• Francisco Liriano might be the most frustrating player in the history of baseball. He’s shown flashes of Cy Young–level performance, but spends most of his time alternating an intense aversion to the strike zone with more meatballs than a Lady and the Tramp marathon. If you picked him up in fantasy after he shut out the A’s for six innings Wednesday, please head straight for your nearest mental institution.

Some of these problems are fixable — stop making bad draft picks and dumb trades is an easy enough goal to shoot for. But getting impact talent on the roster other than Mauer, Morneau, and 33-year-old Josh Willingham won’t be easy, or fast. Top power-hitting prospect Miguel Sano just turned 19 and is toiling in Low-A, while 20-year-old second base prospect Eddie Rosario is also playing in Beloit; both players won’t be major league-relevant for several more years. There’ll be money to spend as some of the team’s bigger contracts expire. But MLB’s new draft and international signing caps will restrict the Twins’ ability to more aggressively restock their farm system, while the trend of teams locking up nearly all quality players before they can sniff free agency will make it exceedingly difficult for the Twins to reel in a big-time free agent … something they’ve rarely to never shown an impulse to do anyway.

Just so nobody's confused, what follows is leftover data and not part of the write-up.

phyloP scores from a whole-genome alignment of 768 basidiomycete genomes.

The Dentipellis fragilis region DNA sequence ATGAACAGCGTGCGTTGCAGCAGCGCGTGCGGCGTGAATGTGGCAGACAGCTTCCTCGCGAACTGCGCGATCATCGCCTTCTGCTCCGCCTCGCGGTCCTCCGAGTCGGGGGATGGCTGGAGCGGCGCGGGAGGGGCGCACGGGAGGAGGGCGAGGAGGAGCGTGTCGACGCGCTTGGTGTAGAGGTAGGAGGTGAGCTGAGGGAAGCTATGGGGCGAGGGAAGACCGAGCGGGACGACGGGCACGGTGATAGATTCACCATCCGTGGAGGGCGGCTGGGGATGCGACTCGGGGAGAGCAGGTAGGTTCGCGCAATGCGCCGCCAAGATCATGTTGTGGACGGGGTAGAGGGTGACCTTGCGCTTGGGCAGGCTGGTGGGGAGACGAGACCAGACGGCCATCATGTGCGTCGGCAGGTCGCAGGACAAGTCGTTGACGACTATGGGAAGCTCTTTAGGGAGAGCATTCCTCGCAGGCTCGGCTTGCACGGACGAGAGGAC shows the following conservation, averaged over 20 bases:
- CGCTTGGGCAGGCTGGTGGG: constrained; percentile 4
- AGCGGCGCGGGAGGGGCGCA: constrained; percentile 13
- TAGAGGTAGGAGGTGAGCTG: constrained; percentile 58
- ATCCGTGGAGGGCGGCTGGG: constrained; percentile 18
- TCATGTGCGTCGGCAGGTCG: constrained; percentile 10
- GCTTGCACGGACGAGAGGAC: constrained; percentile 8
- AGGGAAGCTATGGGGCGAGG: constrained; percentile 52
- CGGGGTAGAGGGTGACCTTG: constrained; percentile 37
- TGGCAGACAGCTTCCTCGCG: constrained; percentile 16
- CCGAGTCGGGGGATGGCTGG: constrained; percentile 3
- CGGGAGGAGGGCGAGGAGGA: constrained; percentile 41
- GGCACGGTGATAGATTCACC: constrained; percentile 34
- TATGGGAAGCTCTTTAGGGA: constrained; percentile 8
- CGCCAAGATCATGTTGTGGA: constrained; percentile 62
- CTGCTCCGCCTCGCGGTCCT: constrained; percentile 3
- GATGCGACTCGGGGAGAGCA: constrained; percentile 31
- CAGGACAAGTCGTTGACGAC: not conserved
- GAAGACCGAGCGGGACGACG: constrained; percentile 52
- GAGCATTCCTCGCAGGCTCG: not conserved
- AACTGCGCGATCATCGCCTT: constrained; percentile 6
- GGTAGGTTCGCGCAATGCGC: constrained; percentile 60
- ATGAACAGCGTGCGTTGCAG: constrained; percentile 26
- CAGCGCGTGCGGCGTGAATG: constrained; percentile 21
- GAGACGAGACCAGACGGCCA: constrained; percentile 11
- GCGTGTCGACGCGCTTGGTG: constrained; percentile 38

The Twins do have a few factors working in their favor: They’ll pick second overall in the upcoming amateur draft, and figure to land another top-five choice next year if their terrible play continues. They’ve got a new ballpark that’s still got enough sheen to goose attendance a bit (though the Twins have seen a bigger drop in attendance this year than any other club). And they do play in the AL Central, which will continue to not be the AL East for the foreseeable future. But between the long haul of getting top draft picks to the big leagues and the far-away nature of their current top prospects, the Twins might not be good again until long after Morneau’s gone and Mauer’s past his prime.

So you cross your fingers and hope … that Brian Dozier can be a quality major league shortstop, that Ben Revere can parlay his high contact rates and excellent speed into legitimate offense, that Trevor Plouffe and Scott Diamond and all the rest of the Twins’ young players can pan out better than their relatively modest pedigrees would suggest. If they don’t, the most logical course of action might be to shop the M&M boys and hope to speed up the rebuilding process. Of course, Joe Mauer’s not going anywhere anytime soon, not even with every objective measure in the world pointing against paying him $184 million for what he has left. But whatever they do, it might have to be something drastic. Because right now, there might be no team further away from success than the Minnesota Twins.